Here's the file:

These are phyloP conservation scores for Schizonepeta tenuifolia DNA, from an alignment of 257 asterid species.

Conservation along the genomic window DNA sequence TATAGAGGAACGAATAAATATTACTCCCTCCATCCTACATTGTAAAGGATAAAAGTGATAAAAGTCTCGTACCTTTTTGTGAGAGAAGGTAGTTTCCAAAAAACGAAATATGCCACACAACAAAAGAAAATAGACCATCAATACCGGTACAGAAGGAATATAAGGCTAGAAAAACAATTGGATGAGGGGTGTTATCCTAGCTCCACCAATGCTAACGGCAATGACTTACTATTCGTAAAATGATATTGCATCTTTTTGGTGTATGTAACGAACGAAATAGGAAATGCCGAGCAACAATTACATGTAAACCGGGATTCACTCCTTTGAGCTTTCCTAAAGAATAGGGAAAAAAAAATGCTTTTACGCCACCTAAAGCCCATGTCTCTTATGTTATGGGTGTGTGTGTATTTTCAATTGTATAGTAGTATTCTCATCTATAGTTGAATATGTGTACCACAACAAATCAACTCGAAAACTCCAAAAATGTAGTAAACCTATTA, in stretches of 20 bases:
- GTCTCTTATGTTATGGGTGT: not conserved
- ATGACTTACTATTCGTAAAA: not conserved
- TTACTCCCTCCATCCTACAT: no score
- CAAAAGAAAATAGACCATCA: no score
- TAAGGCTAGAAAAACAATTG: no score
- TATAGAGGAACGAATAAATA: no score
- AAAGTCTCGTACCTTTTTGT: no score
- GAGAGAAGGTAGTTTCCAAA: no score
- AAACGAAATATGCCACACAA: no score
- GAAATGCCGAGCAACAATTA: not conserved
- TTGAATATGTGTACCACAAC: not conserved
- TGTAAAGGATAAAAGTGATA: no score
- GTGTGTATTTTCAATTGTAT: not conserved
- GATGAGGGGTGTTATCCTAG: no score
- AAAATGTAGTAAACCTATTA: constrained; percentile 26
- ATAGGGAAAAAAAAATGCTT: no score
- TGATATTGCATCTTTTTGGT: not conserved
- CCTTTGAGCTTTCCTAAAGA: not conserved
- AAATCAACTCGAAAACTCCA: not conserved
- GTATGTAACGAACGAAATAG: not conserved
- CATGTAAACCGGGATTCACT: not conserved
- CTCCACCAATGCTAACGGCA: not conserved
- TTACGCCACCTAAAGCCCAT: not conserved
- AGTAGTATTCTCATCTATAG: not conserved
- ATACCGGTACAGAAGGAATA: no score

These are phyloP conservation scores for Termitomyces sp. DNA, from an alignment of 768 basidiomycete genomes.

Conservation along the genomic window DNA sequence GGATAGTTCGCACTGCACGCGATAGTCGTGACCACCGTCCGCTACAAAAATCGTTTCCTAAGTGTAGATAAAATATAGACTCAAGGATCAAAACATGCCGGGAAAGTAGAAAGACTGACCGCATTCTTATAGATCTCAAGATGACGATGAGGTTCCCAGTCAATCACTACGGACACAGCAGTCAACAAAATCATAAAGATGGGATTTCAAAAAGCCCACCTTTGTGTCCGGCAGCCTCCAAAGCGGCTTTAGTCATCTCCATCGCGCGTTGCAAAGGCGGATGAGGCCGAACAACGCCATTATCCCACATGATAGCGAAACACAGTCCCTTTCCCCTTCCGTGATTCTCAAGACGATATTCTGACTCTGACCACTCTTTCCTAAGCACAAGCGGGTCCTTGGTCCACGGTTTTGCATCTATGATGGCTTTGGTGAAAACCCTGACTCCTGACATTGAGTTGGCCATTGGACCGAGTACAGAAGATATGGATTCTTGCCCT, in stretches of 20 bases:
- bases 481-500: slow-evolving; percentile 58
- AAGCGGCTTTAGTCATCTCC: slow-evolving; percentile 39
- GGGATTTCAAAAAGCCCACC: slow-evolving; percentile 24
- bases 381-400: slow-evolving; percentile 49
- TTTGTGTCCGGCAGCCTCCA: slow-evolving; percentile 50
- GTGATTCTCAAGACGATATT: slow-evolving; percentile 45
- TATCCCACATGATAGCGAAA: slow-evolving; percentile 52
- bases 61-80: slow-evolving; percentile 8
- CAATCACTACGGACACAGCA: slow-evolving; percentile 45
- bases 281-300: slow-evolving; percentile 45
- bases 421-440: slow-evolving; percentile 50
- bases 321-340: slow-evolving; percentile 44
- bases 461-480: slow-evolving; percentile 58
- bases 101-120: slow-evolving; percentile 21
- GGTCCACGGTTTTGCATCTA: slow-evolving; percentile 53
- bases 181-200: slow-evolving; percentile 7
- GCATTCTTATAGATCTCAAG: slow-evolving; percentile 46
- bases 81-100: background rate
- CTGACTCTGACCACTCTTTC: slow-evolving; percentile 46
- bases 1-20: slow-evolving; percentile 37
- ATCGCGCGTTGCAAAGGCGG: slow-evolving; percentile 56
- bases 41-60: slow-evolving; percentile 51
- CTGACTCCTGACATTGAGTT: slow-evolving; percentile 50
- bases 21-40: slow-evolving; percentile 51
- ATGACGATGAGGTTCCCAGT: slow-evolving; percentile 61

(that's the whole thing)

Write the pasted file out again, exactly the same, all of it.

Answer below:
These are phyloP conservation scores for Schizonepeta tenuifolia DNA, from an alignment of 257 asterid species.

Conservation along the genomic window DNA sequence TATAGAGGAACGAATAAATATTACTCCCTCCATCCTACATTGTAAAGGATAAAAGTGATAAAAGTCTCGTACCTTTTTGTGAGAGAAGGTAGTTTCCAAAAAACGAAATATGCCACACAACAAAAGAAAATAGACCATCAATACCGGTACAGAAGGAATATAAGGCTAGAAAAACAATTGGATGAGGGGTGTTATCCTAGCTCCACCAATGCTAACGGCAATGACTTACTATTCGTAAAATGATATTGCATCTTTTTGGTGTATGTAACGAACGAAATAGGAAATGCCGAGCAACAATTACATGTAAACCGGGATTCACTCCTTTGAGCTTTCCTAAAGAATAGGGAAAAAAAAATGCTTTTACGCCACCTAAAGCCCATGTCTCTTATGTTATGGGTGTGTGTGTATTTTCAATTGTATAGTAGTATTCTCATCTATAGTTGAATATGTGTACCACAACAAATCAACTCGAAAACTCCAAAAATGTAGTAAACCTATTA, in stretches of 20 bases:
- GTCTCTTATGTTATGGGTGT: not conserved
- ATGACTTACTATTCGTAAAA: not conserved
- TTACTCCCTCCATCCTACAT: no score
- CAAAAGAAAATAGACCATCA: no score
- TAAGGCTAGAAAAACAATTG: no score
- TATAGAGGAACGAATAAATA: no score
- AAAGTCTCGTACCTTTTTGT: no score
- GAGAGAAGGTAGTTTCCAAA: no score
- AAACGAAATATGCCACACAA: no score
- GAAATGCCGAGCAACAATTA: not conserved
- TTGAATATGTGTACCACAAC: not conserved
- TGTAAAGGATAAAAGTGATA: no score
- GTGTGTATTTTCAATTGTAT: not conserved
- GATGAGGGGTGTTATCCTAG: no score
- AAAATGTAGTAAACCTATTA: constrained; percentile 26
- ATAGGGAAAAAAAAATGCTT: no score
- TGATATTGCATCTTTTTGGT: not conserved
- CCTTTGAGCTTTCCTAAAGA: not conserved
- AAATCAACTCGAAAACTCCA: not conserved
- GTATGTAACGAACGAAATAG: not conserved
- CATGTAAACCGGGATTCACT: not conserved
- CTCCACCAATGCTAACGGCA: not conserved
- TTACGCCACCTAAAGCCCAT: not conserved
- AGTAGTATTCTCATCTATAG: not conserved
- ATACCGGTACAGAAGGAATA: no score

These are phyloP conservation scores for Termitomyces sp. DNA, from an alignment of 768 basidiomycete genomes.

Conservation along the genomic window DNA sequence GGATAGTTCGCACTGCACGCGATAGTCGTGACCACCGTCCGCTACAAAAATCGTTTCCTAAGTGTAGATAAAATATAGACTCAAGGATCAAAACATGCCGGGAAAGTAGAAAGACTGACCGCATTCTTATAGATCTCAAGATGACGATGAGGTTCCCAGTCAATCACTACGGACACAGCAGTCAACAAAATCATAAAGATGGGATTTCAAAAAGCCCACCTTTGTGTCCGGCAGCCTCCAAAGCGGCTTTAGTCATCTCCATCGCGCGTTGCAAAGGCGGATGAGGCCGAACAACGCCATTATCCCACATGATAGCGAAACACAGTCCCTTTCCCCTTCCGTGATTCTCAAGACGATATTCTGACTCTGACCACTCTTTCCTAAGCACAAGCGGGTCCTTGGTCCACGGTTTTGCATCTATGATGGCTTTGGTGAAAACCCTGACTCCTGACATTGAGTTGGCCATTGGACCGAGTACAGAAGATATGGATTCTTGCCCT, in stretches of 20 bases:
- bases 481-500: slow-evolving; percentile 58
- AAGCGGCTTTAGTCATCTCC: slow-evolving; percentile 39
- GGGATTTCAAAAAGCCCACC: slow-evolving; percentile 24
- bases 381-400: slow-evolving; percentile 49
- TTTGTGTCCGGCAGCCTCCA: slow-evolving; percentile 50
- GTGATTCTCAAGACGATATT: slow-evolving; percentile 45
- TATCCCACATGATAGCGAAA: slow-evolving; percentile 52
- bases 61-80: slow-evolving; percentile 8
- CAATCACTACGGACACAGCA: slow-evolving; percentile 45
- bases 281-300: slow-evolving; percentile 45
- bases 421-440: slow-evolving; percentile 50
- bases 321-340: slow-evolving; percentile 44
- bases 461-480: slow-evolving; percentile 58
- bases 101-120: slow-evolving; percentile 21
- GGTCCACGGTTTTGCATCTA: slow-evolving; percentile 53
- bases 181-200: slow-evolving; percentile 7
- GCATTCTTATAGATCTCAAG: slow-evolving; percentile 46
- bases 81-100: background rate
- CTGACTCTGACCACTCTTTC: slow-evolving; percentile 46
- bases 1-20: slow-evolving; percentile 37
- ATCGCGCGTTGCAAAGGCGG: slow-evolving; percentile 56
- bases 41-60: slow-evolving; percentile 51
- CTGACTCCTGACATTGAGTT: slow-evolving; percentile 50
- bases 21-40: slow-evolving; percentile 51
- ATGACGATGAGGTTCCCAGT: slow-evolving; percentile 61